IRS Announces Electronic Filing Requirements for Large Corporations, Exempt Organizations


Avi: Kontni Istorik

Sa a se yon dokiman achiv oswa istorik e li ka pa reprezante lwa, règleman oswa pwosedi aktyèl yo.

IR-2005-8, Jan.11, 2005

WASHINGTON — The Internal Revenue Service released regulations today that require certain large corporations and tax-exempt organizations to electronically file their income tax or annual information returns beginning in 2006.

For tax year 2005 returns that are due in 2006, the regulations require that corporations with total assets of $50 million or more file their Forms 1120 and 1120S electronically. In addition, tax-exempt organizations with total assets of $100 million or more will be required to file their tax year 2005 Form 990 electronically.

Beginning in 2007, the electronic filing requirement will be expanded to include the tax year 2006 tax returns of corporations and tax-exempt organizations with $10 million or more in total assets. In addition, private foundations and charitable trusts will be required to electronically file their Form 990-PF electronically regardless of their asset size.

The electronic filing requirements only apply to entities that file at least 250 returns, including income tax, excise tax, information and employment tax returns, during a calendar year.

“The use of technology through electronic filing can improve both our service and enforcement missions,” IRS Commissioner Mark W. Everson said. “Electronic filing will help speed tax processing and reduce audit cycle time. Taxpayers will benefit from electronic filing by resolving uncertainties earlier. This is important because audits, on average, take five years to complete for large corporations. Speeding processing also will help identify emerging trends and abuses earlier, enabling the IRS to address problems before they get out of hand.”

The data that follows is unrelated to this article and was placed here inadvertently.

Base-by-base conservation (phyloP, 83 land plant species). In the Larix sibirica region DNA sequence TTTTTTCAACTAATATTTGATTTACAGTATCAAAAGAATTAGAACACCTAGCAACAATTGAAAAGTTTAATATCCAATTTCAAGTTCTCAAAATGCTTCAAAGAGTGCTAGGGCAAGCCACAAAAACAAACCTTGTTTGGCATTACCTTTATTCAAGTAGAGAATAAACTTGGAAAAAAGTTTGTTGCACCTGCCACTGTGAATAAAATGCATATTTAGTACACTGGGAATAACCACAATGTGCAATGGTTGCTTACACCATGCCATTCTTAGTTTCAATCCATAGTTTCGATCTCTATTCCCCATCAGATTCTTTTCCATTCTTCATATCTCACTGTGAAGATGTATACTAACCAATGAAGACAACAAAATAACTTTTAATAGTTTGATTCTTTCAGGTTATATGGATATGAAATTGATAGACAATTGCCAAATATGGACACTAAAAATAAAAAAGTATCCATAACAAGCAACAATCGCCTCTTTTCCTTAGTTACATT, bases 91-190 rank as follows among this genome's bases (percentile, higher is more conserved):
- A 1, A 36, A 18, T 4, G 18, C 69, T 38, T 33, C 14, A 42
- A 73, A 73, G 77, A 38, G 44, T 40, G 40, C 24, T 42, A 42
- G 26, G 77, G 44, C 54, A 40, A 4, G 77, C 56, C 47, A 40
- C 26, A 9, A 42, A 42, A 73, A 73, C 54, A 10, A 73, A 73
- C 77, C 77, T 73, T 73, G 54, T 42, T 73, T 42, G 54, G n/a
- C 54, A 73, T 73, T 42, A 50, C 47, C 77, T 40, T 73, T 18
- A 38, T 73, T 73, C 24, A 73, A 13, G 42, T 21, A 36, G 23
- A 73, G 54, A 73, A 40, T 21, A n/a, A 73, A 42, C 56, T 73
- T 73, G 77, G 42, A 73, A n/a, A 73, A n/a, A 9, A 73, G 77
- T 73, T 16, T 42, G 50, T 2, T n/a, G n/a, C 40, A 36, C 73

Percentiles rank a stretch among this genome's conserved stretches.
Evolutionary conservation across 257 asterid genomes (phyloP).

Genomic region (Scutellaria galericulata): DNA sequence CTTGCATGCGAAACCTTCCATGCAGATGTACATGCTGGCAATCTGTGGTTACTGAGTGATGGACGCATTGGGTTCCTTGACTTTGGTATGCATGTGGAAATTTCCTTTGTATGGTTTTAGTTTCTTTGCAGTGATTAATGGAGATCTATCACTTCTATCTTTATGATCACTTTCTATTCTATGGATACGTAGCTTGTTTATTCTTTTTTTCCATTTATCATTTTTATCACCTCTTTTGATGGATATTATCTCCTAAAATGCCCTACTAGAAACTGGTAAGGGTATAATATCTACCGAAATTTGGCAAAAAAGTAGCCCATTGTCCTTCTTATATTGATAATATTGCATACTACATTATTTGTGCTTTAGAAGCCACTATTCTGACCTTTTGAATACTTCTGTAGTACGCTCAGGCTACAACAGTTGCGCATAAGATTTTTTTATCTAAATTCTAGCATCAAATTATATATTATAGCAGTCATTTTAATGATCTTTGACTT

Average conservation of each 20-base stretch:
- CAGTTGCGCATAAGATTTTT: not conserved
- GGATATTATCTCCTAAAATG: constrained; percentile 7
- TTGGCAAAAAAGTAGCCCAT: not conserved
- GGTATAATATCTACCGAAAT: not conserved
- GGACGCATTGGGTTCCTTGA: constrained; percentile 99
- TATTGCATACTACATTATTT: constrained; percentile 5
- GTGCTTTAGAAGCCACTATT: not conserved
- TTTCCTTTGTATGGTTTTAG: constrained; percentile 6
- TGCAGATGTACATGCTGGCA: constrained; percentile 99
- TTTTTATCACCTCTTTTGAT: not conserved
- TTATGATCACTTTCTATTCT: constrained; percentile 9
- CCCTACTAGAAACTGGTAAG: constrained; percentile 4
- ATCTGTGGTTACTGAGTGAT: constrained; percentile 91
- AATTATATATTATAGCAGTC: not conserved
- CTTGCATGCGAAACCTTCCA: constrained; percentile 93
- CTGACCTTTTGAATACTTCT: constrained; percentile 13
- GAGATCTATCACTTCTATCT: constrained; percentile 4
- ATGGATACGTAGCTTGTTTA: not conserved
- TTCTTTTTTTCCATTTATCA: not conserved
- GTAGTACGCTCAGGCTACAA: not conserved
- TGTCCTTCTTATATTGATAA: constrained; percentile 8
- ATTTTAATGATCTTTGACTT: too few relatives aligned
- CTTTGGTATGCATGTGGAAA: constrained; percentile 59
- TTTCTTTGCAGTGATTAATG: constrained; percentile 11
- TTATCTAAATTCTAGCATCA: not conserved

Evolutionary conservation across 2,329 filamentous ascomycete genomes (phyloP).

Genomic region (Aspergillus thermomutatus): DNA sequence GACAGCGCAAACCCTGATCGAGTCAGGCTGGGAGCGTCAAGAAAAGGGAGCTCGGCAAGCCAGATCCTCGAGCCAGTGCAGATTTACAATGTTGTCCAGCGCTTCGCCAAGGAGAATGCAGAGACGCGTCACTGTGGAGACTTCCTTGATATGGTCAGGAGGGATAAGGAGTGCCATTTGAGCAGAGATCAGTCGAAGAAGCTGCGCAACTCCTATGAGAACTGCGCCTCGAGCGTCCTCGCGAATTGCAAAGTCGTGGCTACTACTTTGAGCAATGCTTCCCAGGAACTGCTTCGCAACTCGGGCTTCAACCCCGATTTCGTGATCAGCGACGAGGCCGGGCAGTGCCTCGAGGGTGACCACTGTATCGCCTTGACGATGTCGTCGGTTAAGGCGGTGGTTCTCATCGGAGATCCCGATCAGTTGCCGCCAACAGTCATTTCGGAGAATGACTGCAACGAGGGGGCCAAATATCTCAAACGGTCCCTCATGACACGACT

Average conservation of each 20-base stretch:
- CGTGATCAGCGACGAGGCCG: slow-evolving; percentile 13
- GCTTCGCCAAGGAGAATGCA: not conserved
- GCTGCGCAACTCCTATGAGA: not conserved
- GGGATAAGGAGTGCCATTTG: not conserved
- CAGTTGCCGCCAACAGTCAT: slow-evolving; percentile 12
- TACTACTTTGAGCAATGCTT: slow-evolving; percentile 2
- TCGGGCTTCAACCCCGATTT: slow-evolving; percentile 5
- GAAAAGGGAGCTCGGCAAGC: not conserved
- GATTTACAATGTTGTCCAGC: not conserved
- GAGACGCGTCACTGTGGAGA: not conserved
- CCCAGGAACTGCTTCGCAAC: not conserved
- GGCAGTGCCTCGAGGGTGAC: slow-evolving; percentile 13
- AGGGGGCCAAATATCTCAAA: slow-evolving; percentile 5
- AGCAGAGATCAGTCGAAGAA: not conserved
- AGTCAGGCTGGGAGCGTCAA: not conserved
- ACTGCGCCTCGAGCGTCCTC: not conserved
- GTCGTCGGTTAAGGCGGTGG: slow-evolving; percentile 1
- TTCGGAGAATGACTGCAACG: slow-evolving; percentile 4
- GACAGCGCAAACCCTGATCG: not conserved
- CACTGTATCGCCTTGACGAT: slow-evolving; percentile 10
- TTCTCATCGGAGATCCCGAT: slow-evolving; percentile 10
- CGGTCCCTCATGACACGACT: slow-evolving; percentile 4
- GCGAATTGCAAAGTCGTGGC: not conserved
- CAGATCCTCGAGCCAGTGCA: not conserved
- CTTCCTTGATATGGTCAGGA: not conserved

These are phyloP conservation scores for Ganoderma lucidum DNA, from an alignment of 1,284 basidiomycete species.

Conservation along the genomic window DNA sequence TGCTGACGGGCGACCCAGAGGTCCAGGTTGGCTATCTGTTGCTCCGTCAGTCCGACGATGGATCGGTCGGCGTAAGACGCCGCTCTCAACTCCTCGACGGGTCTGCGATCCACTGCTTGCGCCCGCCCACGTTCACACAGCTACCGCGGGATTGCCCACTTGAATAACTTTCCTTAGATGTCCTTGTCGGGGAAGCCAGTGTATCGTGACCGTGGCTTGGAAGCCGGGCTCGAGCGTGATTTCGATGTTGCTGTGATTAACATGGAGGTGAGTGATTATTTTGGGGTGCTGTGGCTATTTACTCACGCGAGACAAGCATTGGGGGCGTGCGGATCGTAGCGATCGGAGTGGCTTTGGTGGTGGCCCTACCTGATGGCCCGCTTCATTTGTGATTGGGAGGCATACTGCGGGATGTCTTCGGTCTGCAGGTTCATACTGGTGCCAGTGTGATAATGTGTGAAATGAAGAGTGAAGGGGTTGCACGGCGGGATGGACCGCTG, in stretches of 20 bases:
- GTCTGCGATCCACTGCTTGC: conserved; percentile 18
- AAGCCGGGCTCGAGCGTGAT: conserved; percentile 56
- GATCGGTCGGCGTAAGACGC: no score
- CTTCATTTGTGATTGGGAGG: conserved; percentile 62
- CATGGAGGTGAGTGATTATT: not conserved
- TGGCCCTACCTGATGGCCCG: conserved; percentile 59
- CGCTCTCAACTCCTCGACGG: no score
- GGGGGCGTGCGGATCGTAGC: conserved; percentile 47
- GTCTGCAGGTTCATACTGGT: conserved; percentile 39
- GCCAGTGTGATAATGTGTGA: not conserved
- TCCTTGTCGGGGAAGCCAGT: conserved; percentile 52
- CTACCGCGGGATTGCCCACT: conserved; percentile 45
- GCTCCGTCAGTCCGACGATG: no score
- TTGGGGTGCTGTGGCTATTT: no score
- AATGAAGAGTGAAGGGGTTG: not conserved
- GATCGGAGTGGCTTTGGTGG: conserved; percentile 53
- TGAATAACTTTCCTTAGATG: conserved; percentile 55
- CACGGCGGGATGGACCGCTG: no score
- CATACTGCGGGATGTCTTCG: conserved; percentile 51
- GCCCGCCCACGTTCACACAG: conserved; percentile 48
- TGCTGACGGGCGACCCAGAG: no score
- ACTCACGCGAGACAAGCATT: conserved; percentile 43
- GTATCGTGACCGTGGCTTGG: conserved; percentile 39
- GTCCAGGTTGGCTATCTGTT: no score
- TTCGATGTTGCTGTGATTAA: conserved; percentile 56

Although there are no current plans to make electronic filing mandatory for small business taxpayers, all taxpayers are strongly encouraged to adopt electronic filing. In addition, certain specialized forms that are not capable of being electronically filed, such as the Forms 1120REIT, 1120RIC, 1120F, 1120L, are not subject to these requirements.

The new electronic filing requirements provide a long lead time and phased implementation to give taxpayers and tax return software providers adequate time to prepare for the change. Forms 1120 and 1120S are the corporate income tax returns. Form 990 is the annual information return for tax-exempt organizations, and Form 990-PF is the annual information return for private foundations and charitable trusts.

IRS representatives from the Large and Mid-Sized Business Division, the Tax-Exempt and Government Entities Division and Electronic Tax Administration will meet with various groups, including software developers and tax practitioners, to help taxpayers prepare to electronically file their 2005 returns.

By 2007, the IRS expects that more than 20,000 large corporate taxpayers and up to 10,000 tax-exempt entities will be covered by the electronic filing requirement.

The IRS Business Systems Modernization program introduced a new electronic filing system for Forms 1120 and 990 in March 2004. The new system, known as Modernized e-File, earned the Government Choice Award as the best e-government solution at the E-Gov Institute’s Annual Government Solutions Forum in June 2004. Federal, state and local government peers chose the project as the showcase example of a project that improves government services, streamlines operations or enhances homeland security.


Subscribe to IRS Newswire